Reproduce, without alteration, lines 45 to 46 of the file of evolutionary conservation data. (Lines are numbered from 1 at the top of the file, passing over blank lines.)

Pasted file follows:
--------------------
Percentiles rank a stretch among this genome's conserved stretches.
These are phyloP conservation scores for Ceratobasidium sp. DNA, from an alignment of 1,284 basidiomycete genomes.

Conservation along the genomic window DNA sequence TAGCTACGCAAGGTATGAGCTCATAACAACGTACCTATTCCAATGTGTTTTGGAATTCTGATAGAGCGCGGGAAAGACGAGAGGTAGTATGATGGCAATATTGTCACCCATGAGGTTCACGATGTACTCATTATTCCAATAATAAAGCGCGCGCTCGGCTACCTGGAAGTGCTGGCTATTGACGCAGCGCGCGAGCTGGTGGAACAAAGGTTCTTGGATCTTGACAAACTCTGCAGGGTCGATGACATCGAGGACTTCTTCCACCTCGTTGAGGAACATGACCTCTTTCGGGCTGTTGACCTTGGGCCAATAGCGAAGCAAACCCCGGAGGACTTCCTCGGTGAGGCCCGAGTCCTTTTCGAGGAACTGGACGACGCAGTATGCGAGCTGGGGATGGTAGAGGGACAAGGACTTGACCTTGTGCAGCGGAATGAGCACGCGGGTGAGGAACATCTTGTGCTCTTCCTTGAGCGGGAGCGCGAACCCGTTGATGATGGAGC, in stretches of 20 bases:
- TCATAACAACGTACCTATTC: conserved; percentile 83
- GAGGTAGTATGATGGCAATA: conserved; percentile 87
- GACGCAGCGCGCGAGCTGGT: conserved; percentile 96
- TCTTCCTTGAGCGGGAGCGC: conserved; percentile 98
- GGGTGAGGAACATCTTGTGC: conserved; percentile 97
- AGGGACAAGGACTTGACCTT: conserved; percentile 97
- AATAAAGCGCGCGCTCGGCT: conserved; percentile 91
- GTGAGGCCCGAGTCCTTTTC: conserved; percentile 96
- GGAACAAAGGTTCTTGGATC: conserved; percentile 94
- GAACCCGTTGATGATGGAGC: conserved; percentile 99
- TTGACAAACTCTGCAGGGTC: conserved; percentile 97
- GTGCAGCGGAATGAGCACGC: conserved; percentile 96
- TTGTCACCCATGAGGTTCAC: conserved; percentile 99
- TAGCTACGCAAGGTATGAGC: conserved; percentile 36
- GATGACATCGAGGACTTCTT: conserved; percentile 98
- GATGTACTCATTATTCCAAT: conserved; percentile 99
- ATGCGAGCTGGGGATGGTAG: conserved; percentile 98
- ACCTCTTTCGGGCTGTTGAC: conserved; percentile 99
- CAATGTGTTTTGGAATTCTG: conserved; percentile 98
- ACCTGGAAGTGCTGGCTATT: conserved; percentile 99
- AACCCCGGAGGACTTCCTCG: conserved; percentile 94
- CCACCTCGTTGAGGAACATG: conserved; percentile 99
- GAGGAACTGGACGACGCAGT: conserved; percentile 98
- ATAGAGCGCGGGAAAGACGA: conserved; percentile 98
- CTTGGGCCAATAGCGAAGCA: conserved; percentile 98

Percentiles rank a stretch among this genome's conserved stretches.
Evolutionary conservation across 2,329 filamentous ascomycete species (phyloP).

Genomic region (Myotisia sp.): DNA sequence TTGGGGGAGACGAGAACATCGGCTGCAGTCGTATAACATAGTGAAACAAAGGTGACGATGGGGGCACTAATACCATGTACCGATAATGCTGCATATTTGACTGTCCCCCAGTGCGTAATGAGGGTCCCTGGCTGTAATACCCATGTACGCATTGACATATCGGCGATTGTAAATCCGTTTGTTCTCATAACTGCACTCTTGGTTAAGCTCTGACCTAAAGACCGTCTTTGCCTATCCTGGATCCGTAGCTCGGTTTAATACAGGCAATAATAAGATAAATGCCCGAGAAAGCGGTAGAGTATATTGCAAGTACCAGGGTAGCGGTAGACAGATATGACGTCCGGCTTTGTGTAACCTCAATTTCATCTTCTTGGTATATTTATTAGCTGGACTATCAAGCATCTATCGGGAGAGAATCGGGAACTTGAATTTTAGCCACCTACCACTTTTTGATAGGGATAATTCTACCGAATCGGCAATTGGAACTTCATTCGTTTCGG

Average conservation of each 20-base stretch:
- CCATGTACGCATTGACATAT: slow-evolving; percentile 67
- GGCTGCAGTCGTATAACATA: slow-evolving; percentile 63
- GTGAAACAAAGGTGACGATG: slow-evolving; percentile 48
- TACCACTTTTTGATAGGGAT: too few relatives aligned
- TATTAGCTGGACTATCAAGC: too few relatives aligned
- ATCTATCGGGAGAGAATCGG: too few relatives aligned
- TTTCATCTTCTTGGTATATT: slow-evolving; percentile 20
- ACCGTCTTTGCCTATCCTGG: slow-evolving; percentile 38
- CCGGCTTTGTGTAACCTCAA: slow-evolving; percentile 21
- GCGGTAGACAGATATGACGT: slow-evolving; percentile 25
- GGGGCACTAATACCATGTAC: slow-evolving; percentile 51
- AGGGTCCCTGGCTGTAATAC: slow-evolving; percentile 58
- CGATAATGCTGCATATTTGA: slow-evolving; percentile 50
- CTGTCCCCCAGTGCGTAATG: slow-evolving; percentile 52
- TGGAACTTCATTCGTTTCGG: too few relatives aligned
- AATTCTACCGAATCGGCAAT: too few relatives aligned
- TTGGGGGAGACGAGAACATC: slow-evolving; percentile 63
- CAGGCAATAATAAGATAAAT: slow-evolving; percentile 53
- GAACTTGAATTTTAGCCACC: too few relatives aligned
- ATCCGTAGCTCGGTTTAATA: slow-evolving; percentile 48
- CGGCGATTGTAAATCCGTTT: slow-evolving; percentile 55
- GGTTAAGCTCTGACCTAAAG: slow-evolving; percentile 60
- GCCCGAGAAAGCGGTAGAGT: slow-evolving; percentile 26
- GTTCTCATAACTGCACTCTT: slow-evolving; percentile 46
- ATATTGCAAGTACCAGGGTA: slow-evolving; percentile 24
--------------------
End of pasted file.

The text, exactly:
- CGATAATGCTGCATATTTGA: slow-evolving; percentile 50
- CTGTCCCCCAGTGCGTAATG: slow-evolving; percentile 52